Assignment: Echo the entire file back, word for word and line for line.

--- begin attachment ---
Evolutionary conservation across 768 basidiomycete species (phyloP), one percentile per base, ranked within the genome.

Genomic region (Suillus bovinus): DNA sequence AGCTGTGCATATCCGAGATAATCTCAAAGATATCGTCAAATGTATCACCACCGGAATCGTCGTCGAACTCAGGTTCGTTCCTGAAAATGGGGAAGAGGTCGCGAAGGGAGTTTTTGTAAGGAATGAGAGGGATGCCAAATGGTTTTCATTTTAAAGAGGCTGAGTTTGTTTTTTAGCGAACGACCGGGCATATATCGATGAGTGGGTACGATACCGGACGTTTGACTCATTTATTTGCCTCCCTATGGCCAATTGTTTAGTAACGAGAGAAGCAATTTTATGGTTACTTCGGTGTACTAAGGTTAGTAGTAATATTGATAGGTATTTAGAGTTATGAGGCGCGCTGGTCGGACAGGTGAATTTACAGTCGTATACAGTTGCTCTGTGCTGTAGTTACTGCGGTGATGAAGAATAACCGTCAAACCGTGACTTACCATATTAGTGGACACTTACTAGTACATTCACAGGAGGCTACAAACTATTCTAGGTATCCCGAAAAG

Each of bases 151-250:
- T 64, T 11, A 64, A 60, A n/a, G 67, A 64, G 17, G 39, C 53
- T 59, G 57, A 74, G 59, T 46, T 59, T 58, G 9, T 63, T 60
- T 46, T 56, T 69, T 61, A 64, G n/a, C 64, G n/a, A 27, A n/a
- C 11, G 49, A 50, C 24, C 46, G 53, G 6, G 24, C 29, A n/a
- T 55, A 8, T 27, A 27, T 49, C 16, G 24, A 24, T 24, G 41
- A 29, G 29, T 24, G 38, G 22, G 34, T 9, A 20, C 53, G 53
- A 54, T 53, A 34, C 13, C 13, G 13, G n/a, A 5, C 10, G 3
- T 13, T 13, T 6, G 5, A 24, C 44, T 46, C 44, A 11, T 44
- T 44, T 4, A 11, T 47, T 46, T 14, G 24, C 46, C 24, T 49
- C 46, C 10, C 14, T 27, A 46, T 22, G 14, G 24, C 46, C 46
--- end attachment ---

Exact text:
Evolutionary conservation across 768 basidiomycete species (phyloP), one percentile per base, ranked within the genome.

Genomic region (Suillus bovinus): DNA sequence AGCTGTGCATATCCGAGATAATCTCAAAGATATCGTCAAATGTATCACCACCGGAATCGTCGTCGAACTCAGGTTCGTTCCTGAAAATGGGGAAGAGGTCGCGAAGGGAGTTTTTGTAAGGAATGAGAGGGATGCCAAATGGTTTTCATTTTAAAGAGGCTGAGTTTGTTTTTTAGCGAACGACCGGGCATATATCGATGAGTGGGTACGATACCGGACGTTTGACTCATTTATTTGCCTCCCTATGGCCAATTGTTTAGTAACGAGAGAAGCAATTTTATGGTTACTTCGGTGTACTAAGGTTAGTAGTAATATTGATAGGTATTTAGAGTTATGAGGCGCGCTGGTCGGACAGGTGAATTTACAGTCGTATACAGTTGCTCTGTGCTGTAGTTACTGCGGTGATGAAGAATAACCGTCAAACCGTGACTTACCATATTAGTGGACACTTACTAGTACATTCACAGGAGGCTACAAACTATTCTAGGTATCCCGAAAAG

Each of bases 151-250:
- T 64, T 11, A 64, A 60, A n/a, G 67, A 64, G 17, G 39, C 53
- T 59, G 57, A 74, G 59, T 46, T 59, T 58, G 9, T 63, T 60
- T 46, T 56, T 69, T 61, A 64, G n/a, C 64, G n/a, A 27, A n/a
- C 11, G 49, A 50, C 24, C 46, G 53, G 6, G 24, C 29, A n/a
- T 55, A 8, T 27, A 27, T 49, C 16, G 24, A 24, T 24, G 41
- A 29, G 29, T 24, G 38, G 22, G 34, T 9, A 20, C 53, G 53
- A 54, T 53, A 34, C 13, C 13, G 13, G n/a, A 5, C 10, G 3
- T 13, T 13, T 6, G 5, A 24, C 44, T 46, C 44, A 11, T 44
- T 44, T 4, A 11, T 47, T 46, T 14, G 24, C 46, C 24, T 49
- C 46, C 10, C 14, T 27, A 46, T 22, G 14, G 24, C 46, C 46